Casual Dining Beverage TrendsJune 23, 2014 By: George Barton
The landscape continues to evolve with new and exciting products each year in beer, wine and spirits. It’s important as a chain operator to capture the excitement that comes from the variety of new products, styles and trends driving beverage segments.
Here we take a look at key deliverables and what should be top of mind in your goal to deliver more beverage revenue.
Beer: The key is to insure your draft and bottle selection will please your guests. Customer satisfaction (percent of beer drinkers out of 100 who would order a beer) from your given selection is the key to success. This means your target should be pleasing at least 95% of your customers for a winning recipe.
In a typical, non-brew house or gastropub, casual dining venue averaging eight beers on taps would normally consist of the following:
- (2) Mass Domestics: Budweiser, Miller, Coors, etc. You should carry both light and heavy varieties.
- (1) Domestic Specialty: Blue Moon, Shock Top, etc. If you only carry one you should look to add a second.
- (2) Imports: Brands like Guinness, Stella Artois, Heineken, Dos Equis, etc. tend to rule this category however there are many selections here to satisfy your guests.
- (2) Crafts: There are brands that have full or close to full market availability (i.e. Sam Adams, Fat Tire, Sierra Nevada, Shiner Bock, etc.). However, you should also think about seasonals and ciders for this category and changing them out frequently.
- (1) Local or Regional Craft: These brands give your team some autonomy with selection. Regional Crafts like Boulevard, Abita, Harpoon and Sweetwater resonate very well with customers in specific areas.
Spirits: Whether your focus is on rum, tequila, vodka, high-end or entry level spirits, a couple factors should help frame your drink menu, promotions and LTO’s (limited time offers).
- Sweet and Flavors: There continues to be an unprecedented demand for sweet tastes as it relates to spirits and drink features. The Millennial generation, has the highest incidence of trying new adult beverages in casual dining, are driving this phenomenon. Flavors continue to dominate drink menus with both traditional and new emerging tastes. Strawberry, Raspberry and Mango are being challenged by Pomegranate, Acai, Passion Fruit, Caramel and Pear to name only a few of the new emerging flavors that have hit the drink scene and should remain hot for some time.
o Take brown flavored spirits (i.e. Whiskey, Bourbon and Scotch) for example, these spirits are currently “on fire.”
- Mixology: The “voice of your brand” or bartender has become extremely important to new trends, flavors and styles of drinks. Bartenders, who are free to experiment with drink ideation and innovation (yet with guardrails) are creating noise and are making a significant impact on our business today. This trend over the last 2-3 years has provided a breath of fresh air and excitement in adult beverages and one that should continue.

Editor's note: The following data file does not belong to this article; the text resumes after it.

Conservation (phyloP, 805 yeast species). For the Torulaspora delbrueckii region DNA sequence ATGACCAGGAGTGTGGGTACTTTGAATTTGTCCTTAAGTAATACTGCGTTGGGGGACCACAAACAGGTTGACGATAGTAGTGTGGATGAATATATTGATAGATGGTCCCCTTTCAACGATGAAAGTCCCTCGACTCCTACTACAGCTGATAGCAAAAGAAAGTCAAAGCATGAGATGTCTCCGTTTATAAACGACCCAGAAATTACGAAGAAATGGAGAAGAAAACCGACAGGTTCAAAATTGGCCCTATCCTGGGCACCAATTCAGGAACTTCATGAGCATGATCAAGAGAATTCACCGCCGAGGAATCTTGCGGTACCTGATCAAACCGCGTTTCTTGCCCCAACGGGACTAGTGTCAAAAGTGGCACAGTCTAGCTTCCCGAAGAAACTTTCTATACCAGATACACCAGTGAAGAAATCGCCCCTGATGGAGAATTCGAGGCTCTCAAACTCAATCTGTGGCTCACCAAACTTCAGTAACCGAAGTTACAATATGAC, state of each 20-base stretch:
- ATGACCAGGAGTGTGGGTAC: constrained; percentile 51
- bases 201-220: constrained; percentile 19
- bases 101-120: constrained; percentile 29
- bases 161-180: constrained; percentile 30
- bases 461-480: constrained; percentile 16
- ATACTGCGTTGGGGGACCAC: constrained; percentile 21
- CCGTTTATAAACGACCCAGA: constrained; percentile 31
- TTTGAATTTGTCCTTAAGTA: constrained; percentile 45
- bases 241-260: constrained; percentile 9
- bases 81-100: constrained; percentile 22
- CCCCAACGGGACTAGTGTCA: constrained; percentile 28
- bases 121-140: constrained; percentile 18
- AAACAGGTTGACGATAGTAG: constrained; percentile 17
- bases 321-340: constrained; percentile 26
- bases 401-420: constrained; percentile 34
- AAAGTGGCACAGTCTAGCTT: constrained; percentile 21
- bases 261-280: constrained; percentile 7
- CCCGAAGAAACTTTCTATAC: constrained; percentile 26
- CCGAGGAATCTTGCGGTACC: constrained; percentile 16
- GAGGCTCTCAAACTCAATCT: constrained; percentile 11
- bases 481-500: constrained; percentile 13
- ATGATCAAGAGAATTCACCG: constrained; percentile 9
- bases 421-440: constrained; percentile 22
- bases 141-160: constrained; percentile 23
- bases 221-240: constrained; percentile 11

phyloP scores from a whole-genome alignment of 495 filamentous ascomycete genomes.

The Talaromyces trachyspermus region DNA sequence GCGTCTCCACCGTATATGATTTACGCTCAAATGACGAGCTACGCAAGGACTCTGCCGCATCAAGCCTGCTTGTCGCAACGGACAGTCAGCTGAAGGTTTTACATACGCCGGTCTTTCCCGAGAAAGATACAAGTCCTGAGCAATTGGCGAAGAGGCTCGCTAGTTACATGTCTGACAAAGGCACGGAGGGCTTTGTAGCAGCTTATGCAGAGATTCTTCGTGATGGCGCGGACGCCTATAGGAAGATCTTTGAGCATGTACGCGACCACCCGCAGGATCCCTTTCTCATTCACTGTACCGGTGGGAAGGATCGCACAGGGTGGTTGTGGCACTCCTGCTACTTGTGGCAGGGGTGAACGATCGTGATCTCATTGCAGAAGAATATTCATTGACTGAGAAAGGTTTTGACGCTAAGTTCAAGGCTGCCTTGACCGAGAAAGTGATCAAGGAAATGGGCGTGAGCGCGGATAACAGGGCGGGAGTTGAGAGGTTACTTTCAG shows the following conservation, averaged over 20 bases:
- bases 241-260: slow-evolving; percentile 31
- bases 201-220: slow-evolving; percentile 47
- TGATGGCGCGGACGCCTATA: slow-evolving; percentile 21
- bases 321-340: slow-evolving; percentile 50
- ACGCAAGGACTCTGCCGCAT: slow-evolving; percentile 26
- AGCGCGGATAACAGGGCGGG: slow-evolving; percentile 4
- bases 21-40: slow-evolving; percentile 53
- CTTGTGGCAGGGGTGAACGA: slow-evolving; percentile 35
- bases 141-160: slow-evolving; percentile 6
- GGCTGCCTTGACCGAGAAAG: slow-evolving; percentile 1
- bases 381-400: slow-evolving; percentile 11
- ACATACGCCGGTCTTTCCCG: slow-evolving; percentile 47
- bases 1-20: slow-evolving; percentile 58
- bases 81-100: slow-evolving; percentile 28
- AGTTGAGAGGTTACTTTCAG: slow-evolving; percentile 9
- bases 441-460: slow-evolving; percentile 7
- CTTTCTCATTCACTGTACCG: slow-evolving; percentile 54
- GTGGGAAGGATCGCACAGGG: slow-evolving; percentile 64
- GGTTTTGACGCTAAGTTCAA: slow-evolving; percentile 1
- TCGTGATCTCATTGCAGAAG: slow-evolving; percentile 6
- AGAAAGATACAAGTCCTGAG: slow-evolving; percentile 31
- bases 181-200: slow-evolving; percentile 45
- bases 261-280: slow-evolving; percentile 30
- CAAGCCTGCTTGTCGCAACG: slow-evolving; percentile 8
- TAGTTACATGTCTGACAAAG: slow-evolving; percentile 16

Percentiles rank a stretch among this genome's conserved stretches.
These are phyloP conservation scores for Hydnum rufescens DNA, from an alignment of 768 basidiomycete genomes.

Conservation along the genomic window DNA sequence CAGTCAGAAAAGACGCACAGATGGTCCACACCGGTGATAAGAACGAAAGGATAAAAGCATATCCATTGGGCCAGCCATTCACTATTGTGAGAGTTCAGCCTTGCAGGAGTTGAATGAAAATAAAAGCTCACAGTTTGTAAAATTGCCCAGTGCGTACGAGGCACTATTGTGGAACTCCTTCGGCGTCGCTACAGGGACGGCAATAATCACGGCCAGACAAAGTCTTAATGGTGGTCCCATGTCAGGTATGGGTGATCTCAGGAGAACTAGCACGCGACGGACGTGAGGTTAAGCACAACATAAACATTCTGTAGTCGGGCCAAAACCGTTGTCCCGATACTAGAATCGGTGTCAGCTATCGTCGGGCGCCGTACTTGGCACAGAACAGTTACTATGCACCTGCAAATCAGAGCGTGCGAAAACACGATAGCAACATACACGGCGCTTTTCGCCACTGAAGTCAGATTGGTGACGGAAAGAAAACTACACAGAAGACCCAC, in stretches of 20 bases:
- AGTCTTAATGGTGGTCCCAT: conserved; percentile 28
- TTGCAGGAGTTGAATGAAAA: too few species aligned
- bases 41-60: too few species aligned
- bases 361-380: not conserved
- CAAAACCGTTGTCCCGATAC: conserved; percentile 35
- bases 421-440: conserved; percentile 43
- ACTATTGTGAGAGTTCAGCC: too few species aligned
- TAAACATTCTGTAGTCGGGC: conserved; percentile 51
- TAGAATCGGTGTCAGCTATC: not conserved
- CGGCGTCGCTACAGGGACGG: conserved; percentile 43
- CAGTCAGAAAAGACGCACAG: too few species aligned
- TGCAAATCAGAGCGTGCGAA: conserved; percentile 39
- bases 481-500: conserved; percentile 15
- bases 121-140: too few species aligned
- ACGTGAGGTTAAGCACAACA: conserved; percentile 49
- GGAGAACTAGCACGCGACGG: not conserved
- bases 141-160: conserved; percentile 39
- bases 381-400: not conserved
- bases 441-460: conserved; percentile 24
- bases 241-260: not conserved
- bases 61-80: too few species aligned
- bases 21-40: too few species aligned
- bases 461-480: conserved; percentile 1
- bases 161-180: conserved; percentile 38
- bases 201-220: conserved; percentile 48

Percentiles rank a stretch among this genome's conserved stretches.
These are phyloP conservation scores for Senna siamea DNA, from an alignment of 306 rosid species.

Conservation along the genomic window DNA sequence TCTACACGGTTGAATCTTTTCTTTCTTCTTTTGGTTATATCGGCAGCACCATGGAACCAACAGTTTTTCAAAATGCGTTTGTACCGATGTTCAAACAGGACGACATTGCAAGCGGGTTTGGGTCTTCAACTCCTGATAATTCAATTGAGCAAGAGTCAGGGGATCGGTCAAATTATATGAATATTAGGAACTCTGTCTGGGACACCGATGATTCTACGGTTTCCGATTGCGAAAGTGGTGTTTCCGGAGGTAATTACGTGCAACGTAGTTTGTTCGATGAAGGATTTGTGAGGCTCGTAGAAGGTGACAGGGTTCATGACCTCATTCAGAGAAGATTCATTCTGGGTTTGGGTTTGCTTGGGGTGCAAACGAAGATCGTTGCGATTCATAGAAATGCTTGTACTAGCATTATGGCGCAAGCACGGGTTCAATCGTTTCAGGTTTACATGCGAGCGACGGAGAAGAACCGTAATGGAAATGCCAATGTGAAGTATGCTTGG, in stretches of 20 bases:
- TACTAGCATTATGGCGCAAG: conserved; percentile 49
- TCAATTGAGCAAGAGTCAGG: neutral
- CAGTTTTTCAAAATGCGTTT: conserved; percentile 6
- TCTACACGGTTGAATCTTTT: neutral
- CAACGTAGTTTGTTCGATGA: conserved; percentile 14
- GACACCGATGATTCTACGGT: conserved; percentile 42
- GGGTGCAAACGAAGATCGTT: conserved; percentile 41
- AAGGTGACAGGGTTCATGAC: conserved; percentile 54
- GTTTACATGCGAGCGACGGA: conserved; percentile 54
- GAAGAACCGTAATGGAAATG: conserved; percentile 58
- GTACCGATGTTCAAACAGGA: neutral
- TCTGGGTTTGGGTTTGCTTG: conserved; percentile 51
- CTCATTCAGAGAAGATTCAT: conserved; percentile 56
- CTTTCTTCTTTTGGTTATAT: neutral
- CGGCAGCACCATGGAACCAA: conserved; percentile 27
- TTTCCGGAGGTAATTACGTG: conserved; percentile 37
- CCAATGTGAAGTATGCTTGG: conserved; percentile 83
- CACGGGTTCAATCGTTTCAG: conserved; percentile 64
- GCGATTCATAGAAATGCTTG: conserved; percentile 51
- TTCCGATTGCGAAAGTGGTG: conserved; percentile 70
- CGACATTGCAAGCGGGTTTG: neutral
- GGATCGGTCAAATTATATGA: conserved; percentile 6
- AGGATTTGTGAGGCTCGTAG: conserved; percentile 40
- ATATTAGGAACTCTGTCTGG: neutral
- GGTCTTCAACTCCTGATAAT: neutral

Wine: The usual suspects in wine on-premise will continue to revolve around the grapes that have been popular. Chardonnay, Pinot Grigio, Cabernet and Merlot are here to stay. However, recently they have been challenged by other varietals, which aren’t necessarily new, yet have become popular with consumers looking for change. Two are Malbec and Moscato, both taking share and creating some great new news in wine today.
A couple of other drivers in wine, but not limited to these innovations, revolve around:
- Wine on Tap: This technology has starting to hit the scene in casual chains and top tier hotel groups. The equipment is becoming more affordable each year allowing growth of wine by the glass programs.
- Serving Size (by the glass): Many chains are offering tastes and multiple pour styles to satisfy guests’ needs. Pours can vary from 6 or 9 oz. allowing guests the option to venture outside their tradition flavor profile and try something new.
- Education: Wine culture with many brands is still weak at best and leadership is finally beginning to see the light. Wine may not drive sales like beer and spirits in the casual dining segment, however it’s here to stay and a must for full beverage service. There remains a need in the casual dining segment to teach and challenge servers and bartenders on the nuances of wine. Wine service should be fun and selling wine is not as difficult and scary as it once was. As expected, Millennials are driving this surge in wine sales which will require improvement with wine education (beginning with the fundamentals).
A recent survey by Next Level Marketing indicated that 55% of drinkers are going out as often as last year; with Millennials going out more often. And 75% of those are spending the same or more than the prior year. With 79% of guests trying a new drink every 90 days, there is plenty of beer breakthrough, and mixology and wine innovation being introduced.